Over the past few years, Smart watches have come a long way. From Pebble to Apple Watch, we have seen a plethora of good looking watches and even a few which might not be very appealing. Talking about the first smartwatch to be introduced, Pebble did a great job by kickstarting something unusual and bring it to the masses. Following that, the software giant, Google started exploring the lanes of smartwatch and offered us Android Wear. As an operating system for wrist watches, Android wear was easily adopted by many and that’s how the trend of smartwatch became more mainstream.
Soon after, different manufacturers came up with their own watch. The Chinese smartphone manufacturer Huawei also decided to launch their own variant and the result? The Huawei Watch. The company originally presented the Huawei Watch for the first time at Mobile World Congress in March 2015. But it wasn’t until IFA 2015 in September, the company was able to give us the final details on the availability etc. So now that the watch is officially available for anyone to go pick one up, the ultimate question is, where does the Huawei Watch stand against the competition? Let’s find out.
The Huawei Watch is a beautifully crafted piece of wearable, which is not just beautiful from the outside, but it also packs some serious power from within. When it comes to design, Huawei offers a whole variety of them to choose from. You don’t have the luxury of selecting your own custom ones like Moto 360 with the Moto Maker, but the preset inventory offered by the company by itself is far better. You can select from a range of premium casings and fine leather or stainless steel straps. And for all the ladies out there, Huawei has got your back here. They also introduced the two Rose Gold-plated Swarovski Zirconia & Clous De Paris Pattern variants with the Huawei Watch Jewel and Huawei Watch Elegant respectively.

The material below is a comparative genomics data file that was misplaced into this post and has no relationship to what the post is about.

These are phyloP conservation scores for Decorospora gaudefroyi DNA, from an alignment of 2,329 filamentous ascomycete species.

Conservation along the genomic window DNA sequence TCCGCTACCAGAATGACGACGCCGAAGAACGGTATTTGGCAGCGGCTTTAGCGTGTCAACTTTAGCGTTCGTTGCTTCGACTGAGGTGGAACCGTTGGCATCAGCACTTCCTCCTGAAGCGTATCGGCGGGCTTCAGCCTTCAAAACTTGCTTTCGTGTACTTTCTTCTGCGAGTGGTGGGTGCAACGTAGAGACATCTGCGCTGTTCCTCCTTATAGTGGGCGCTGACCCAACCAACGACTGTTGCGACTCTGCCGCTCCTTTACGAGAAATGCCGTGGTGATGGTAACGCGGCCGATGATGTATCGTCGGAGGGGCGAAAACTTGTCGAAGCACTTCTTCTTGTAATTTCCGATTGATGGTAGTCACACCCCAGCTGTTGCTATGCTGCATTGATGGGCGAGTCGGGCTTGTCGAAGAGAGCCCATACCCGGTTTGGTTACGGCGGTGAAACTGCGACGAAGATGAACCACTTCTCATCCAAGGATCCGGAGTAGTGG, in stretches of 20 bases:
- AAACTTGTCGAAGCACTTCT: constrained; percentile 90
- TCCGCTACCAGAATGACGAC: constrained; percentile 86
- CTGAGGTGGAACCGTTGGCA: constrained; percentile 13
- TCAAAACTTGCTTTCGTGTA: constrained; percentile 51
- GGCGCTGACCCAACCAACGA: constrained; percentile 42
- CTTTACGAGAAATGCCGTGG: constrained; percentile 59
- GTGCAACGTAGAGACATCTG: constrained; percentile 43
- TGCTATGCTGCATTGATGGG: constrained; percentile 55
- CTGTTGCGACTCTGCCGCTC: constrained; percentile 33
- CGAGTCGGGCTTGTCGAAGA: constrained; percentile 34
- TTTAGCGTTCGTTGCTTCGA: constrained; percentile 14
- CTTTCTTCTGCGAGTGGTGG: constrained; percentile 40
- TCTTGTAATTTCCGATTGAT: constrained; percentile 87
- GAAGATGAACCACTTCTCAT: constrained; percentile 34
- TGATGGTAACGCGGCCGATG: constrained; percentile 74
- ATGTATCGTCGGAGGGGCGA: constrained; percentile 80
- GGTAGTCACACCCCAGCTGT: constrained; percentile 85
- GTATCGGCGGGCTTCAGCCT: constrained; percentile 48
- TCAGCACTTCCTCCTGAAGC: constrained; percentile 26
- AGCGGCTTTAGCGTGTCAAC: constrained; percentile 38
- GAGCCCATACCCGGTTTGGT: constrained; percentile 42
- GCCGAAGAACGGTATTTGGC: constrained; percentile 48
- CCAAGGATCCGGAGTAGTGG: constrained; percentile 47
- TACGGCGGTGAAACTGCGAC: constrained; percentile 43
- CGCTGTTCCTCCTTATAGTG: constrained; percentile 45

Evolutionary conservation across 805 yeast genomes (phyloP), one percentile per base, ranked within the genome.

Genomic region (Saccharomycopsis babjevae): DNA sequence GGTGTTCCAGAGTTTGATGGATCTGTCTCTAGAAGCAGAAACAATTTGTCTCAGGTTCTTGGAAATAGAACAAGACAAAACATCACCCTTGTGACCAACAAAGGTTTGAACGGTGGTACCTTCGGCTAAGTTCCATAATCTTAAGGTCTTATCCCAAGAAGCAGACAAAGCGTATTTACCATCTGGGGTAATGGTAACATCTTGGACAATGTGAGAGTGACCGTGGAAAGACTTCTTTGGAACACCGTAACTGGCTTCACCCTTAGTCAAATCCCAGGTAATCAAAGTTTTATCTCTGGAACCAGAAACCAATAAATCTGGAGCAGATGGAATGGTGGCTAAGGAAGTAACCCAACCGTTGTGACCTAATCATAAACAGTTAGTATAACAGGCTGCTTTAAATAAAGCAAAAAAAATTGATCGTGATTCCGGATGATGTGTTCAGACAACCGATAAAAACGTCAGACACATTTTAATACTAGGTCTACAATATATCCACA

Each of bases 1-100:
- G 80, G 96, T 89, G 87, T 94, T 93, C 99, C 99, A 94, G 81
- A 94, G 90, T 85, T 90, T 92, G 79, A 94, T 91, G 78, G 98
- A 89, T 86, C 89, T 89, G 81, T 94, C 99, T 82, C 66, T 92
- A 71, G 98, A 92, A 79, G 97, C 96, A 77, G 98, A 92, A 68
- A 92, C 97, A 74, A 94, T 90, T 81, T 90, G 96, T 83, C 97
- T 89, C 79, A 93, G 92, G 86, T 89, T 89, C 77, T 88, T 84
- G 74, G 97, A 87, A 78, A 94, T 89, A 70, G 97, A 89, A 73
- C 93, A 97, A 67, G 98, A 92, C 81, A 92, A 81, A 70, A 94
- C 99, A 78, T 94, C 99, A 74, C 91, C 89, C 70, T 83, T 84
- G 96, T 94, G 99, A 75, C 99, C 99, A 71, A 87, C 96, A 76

All the variants pack a scratch-resistant sapphire crystal glass and stainless steel unibody design that comes in the all the Silver, Gold or Black color options as discussed earlier. The watch screams quality and it will definitely turn some heads; the moment it is taken off the shelf. The regular variant has a 42mm diameter and 11.3 mm thickness. It is not the thinnest thing in the world, but it won’t make you feel uncomfortable by any means. The Huawei watch looks more like traditional analog watches than a smartwatch. Hence it won’t fetch you the “Geek” impression from others when you rock one of this outside.
When you compare the Huawei Watch with a classic watch face, there is very little to distinguish here. The small bezels around the 1.4-inch AMOLED display feel like home for all the classic watch lovers. When compared side-by-side with any other smartwatch like the Pebble Steel or the Moto 360, this will certainly feel more elegant with that polished and brushed aluminum frame. At the back, there is heart rate sensor for tracking all the data along with the charging pins. The back plate also feels sturdy and well put together.
When it comes to Android wear software experience, there is not much to expect. If you are coming from another Android Wear watch, then you already know what to do. If not, then the only thing you need to know here is that it is Google Now on your wrist. Yes, that’s what it is. All your notifications will stack up on the screen, which can be viewed by swiping up and down or alternatively you can use the wrist gestures. So it all comes down to how well you can get along with the Google’s software here. One thing to be noticed here is that Android Wear is still a work in progress and it is still evolving day after day with all the software updates etc. But with that being said, the software experience will not stop you from admiring the watch for what it is. It runs on the latest Android Wear version 1.4 based on 6.0.1 Marshmallow and it comes with all the bells and whistles of the latest software like Wi-Fi connectivity etc.
And when it comes to hardware experience, there is a lot to talk about. Right out of the box, when you power it for the first time, you will feel premium quality here. The touch feels responsive with absolutely no lags. Coming from a Moto 360 1st gen, this felt way better to use. You can select from a variety of different watch faces or you can go crazy and download a bunch of them from the Play store etc. It connects to your smartphone via Bluetooth 4.1 in low energy mode to consume less battery. The Android Wear application on your smartphone is the key here for tweaking other settings, even though it doesn’t offer diverse settings. The Huawei Watch also have Wi-Fi support to stay connected to the internet.